So my first real foray into railway modelling is a 7 plank, 12 ton coal wagon using a kit from Parkside Dundas. This design dates from 1923 and so doesn't quite cover the entire period I might wish to model, but it's a good starting point. As you can see so far my progress is okay. It still needs some cleaning up (including levelling the buffers a little looking at the photo) and then it needs weighting (it's so light if I try and push it around the track it jumps off at every set of points), some gaps filled with putty, priming, painting, transfers applying, and finally varnishing. In other words there is an awful long way to go yet so you can safely expect a few more posts as hopefully it turns into an acceptable model.

Friday, July 20, 2012

Sweeping Up Before A Royal Visit

In the last post I mentioned that I already owned one OO gauge LNER locomotive and one LMS locomotive. You've already seen the LNER locomotive, Flying Scotsman, but I thought I'd show you the LMS locomotive. There are two reasons for showing you this model next; it's one of the few models, other than Flying Scotsman, that I know is actually mine, and it's the only one that required replacement parts to get running again.

When I asked my Dad to lift the trains out of their loft I wasn't sure if he would simply hand everything off to me but I did ask if he could at least find Flying Scotsman and the Duchess. Strangely I could have sworn that the model was of the Duchess of Hamilton, but it turned out that it's actually the Duchess of Abercorn (this just shows how long since I last had them running that I can't remember their names). This model has been well used for two reasons. Firstly it was the only model I had with working head lamps -- there is a bulb in the front and the light is carried to the lamps through clear plastic, and secondly as I also own a working mail train in LMS livery (it collects and delivers mail bags and will I'm sure be the subject of a future post).

The Duchesses (officially known as Coronation Class locomotives) were the most powerful passenger steam locomotives ever built for the UK rail network; according to Wikipedia The Duchess of Abercorn holds the record at 3333hp. Interestingly they were more powerful than the diesel locomotives that replaced them when steam was removed from the rail network in 1968. Unfortunately, even after lubrication and a little grease, my model of Duchess of Abercorn could hardly move herself along the track, and couldn't pull a single coach.

The Hornby model (number R305) is unfortunately one of a number of tender driven locomotives I own. For some reason they never seem to be as reliable as those with the engine mounted inside the boiler. As the head lamps were lighting up I knew power was being collected but she stubbornly refused to move properly. After comparing the motor to another tender drive locomotive I noticed that the copper disk was actually black. It turns out that the carbon brushes had worn almost completely down, and while the springs which hold them in place were ensuring an electrical connection the build of carbon on the motor was such that not enough power was available to drive the motor. Fortunately this was relatively easy to fix. I ordered replacement brushes (from the New Moddellers) at a total cost of £2.50 and cleaned the motor using a little bit of nail polish remover on a cotton wool bud. I don't think she is running as well as she used to (once I'd cleaned the motor disk I could see that it is badly scratched and probably needs replacing) but she can now pull a rake of coaches around the track without too many problems.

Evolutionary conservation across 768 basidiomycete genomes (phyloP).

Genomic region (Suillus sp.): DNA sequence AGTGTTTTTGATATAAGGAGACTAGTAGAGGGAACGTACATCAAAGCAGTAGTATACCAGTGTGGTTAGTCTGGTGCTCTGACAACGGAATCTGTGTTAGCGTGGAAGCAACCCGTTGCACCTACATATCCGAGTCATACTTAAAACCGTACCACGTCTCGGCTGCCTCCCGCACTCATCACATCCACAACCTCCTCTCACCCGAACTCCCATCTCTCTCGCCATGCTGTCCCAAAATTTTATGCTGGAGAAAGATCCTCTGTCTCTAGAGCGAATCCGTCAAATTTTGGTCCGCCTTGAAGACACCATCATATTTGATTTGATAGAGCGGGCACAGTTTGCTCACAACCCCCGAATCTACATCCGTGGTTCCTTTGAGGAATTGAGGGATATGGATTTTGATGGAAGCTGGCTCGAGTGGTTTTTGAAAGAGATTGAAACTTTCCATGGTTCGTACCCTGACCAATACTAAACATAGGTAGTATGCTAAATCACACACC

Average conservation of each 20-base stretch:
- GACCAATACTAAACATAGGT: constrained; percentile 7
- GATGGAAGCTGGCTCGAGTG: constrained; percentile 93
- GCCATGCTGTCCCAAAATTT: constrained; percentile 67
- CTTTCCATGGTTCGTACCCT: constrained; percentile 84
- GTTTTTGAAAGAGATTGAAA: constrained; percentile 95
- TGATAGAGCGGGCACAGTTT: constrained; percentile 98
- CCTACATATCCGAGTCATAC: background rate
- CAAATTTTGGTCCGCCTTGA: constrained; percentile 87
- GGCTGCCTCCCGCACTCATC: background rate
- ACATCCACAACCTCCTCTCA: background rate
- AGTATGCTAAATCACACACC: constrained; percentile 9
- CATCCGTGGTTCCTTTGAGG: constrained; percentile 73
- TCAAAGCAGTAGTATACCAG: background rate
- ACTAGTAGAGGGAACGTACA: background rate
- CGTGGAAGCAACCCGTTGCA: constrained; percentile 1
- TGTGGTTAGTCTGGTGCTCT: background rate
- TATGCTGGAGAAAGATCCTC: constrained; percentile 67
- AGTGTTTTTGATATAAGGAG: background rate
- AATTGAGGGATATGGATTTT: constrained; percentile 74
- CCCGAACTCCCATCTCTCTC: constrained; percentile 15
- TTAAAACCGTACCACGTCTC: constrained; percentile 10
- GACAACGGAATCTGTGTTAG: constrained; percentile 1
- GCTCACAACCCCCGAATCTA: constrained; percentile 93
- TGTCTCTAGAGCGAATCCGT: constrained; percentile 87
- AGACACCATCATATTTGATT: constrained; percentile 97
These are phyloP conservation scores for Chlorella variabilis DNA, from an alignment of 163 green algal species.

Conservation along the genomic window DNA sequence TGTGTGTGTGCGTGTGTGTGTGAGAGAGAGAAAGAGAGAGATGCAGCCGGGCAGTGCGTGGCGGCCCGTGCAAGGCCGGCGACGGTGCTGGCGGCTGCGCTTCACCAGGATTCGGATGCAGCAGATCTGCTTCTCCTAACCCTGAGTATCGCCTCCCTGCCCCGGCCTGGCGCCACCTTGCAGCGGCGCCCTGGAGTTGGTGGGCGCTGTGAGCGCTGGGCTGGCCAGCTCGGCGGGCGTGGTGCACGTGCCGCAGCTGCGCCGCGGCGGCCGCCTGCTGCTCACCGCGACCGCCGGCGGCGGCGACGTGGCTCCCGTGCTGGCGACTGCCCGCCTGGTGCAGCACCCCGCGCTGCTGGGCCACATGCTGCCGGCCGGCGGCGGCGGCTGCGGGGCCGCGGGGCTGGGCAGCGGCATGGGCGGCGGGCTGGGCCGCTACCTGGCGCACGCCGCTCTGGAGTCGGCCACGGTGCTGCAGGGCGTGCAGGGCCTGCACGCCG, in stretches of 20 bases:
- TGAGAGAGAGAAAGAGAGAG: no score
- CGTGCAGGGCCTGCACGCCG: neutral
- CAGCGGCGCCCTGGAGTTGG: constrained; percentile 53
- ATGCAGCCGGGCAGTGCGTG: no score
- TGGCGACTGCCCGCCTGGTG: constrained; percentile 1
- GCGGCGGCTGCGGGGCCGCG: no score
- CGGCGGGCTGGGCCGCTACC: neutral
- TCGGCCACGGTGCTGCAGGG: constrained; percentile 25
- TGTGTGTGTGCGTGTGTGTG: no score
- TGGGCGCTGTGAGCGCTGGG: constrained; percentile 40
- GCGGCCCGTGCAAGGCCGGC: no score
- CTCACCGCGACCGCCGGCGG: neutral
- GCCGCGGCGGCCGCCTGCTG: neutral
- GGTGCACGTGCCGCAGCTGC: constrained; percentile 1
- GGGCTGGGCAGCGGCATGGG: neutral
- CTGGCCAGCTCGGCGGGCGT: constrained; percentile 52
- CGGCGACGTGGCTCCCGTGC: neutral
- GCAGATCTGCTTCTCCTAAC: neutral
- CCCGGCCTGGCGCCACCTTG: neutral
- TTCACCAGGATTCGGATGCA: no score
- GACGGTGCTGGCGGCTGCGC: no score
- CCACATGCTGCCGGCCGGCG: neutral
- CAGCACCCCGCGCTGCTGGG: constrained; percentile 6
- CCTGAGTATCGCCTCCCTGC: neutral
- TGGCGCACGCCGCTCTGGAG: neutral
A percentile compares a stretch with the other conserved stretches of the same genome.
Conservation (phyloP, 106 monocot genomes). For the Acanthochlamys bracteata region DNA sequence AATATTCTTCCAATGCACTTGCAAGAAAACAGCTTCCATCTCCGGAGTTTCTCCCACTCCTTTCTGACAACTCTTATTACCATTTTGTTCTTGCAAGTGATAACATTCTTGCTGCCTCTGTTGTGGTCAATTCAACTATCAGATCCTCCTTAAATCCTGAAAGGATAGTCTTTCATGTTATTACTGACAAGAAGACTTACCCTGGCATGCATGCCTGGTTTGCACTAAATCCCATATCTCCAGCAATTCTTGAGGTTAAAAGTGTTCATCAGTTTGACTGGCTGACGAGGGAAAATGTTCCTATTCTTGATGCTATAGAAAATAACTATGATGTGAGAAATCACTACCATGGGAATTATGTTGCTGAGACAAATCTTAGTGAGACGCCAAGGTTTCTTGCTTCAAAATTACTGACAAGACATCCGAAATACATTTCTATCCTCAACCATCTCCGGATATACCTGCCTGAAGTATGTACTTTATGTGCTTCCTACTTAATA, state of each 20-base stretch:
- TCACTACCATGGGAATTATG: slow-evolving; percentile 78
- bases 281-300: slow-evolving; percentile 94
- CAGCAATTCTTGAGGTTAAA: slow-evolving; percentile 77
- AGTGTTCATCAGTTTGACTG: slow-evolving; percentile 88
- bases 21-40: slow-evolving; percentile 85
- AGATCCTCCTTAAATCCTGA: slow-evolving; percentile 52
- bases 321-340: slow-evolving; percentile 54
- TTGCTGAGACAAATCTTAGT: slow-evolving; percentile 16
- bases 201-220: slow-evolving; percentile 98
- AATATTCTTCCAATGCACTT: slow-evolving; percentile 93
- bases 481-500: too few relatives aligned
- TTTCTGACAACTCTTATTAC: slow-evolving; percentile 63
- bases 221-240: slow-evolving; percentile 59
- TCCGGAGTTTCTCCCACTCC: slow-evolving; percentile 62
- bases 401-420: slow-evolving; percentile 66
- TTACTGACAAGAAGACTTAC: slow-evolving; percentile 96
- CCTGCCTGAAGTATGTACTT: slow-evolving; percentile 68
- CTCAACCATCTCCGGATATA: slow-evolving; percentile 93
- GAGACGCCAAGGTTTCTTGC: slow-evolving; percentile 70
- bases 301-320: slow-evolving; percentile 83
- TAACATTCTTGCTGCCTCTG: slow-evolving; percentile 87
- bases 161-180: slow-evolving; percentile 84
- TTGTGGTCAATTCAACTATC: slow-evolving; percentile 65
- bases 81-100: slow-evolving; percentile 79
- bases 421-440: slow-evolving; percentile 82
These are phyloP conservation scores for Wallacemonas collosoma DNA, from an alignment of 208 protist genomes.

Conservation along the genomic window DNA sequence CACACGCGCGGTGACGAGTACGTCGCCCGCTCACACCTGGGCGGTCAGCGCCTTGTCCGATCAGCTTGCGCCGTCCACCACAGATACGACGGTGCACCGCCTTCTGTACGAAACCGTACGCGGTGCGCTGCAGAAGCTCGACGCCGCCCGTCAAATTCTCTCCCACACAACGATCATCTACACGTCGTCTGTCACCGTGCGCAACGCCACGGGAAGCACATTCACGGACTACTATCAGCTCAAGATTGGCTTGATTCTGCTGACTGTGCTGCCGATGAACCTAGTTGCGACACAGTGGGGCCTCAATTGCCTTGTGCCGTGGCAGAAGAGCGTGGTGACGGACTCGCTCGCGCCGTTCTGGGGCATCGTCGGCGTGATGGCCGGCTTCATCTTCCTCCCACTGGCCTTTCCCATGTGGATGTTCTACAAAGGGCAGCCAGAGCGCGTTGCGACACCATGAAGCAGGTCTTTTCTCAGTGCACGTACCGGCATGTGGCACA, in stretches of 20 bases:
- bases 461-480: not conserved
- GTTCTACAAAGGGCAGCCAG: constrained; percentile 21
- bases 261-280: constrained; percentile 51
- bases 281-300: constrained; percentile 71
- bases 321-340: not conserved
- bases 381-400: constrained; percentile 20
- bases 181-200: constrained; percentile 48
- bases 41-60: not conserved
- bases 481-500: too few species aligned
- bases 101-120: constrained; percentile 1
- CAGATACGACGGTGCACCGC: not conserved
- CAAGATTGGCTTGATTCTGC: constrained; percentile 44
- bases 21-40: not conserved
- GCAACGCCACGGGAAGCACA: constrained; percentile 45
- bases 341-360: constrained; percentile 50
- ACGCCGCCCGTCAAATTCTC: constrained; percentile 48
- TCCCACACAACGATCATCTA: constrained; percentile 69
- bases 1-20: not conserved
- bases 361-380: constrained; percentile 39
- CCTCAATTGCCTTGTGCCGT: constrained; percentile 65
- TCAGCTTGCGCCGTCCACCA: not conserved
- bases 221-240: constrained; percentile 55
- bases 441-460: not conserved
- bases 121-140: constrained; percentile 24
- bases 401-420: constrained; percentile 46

If you want to know more about the Duchesses then I can recommend reading The Duchesses by Andrew Roden.

Wednesday, July 11, 2012

Which, When and What Colour?

As I mentioned in the first post on this blog, there is a railway line at the bottom of our garden. Twice an hour a train rumbles slowly past. Northbound, it first calls at Penistone station before heading onwards to Huddersfield. Southbound it heads for Barnsley before continuing on to Sheffield. Nowadays all the trains are operated by Northern Rail, but for a number of reasons I wanted to know which companies used to run steam trains along the line.

The railway first arrived in Penistone with the opening in 1845 of the Woodhead Line linking Manchester with Sheffield. This line was built by the Sheffield, Ashton-under-Lyne and Manchester Railway. In 1850 the Lancashire and Yorkshire Railway built a connection to Penistone from Huddersfield, although it wasn't until 1874 that and a new joint station was built.

Over the years these two railway companies changed their names a number of times as they expanded and merged with other railways, until 1948 when the railways were nationalised forming the single company of British Railways. As far as I can tell this means that at one time or another the following companies all ran steam locomotives along the line at the bottom of our garden.

  • Sheffield, Ashton-under-Lyne, and Manchester Railway (SA&MR)
  • Manchester, Sheffield and Lincoln Railway (MS&LR)
  • Yorkshire and Lancashire Railway (L&YR)
  • Great Central Railway (GCR)
  • London and North Western Railway (LNWR)
  • London, Midland and Scotland (LMS)
  • London and North Eastern Railway (LNER)
  • British Railways (BR)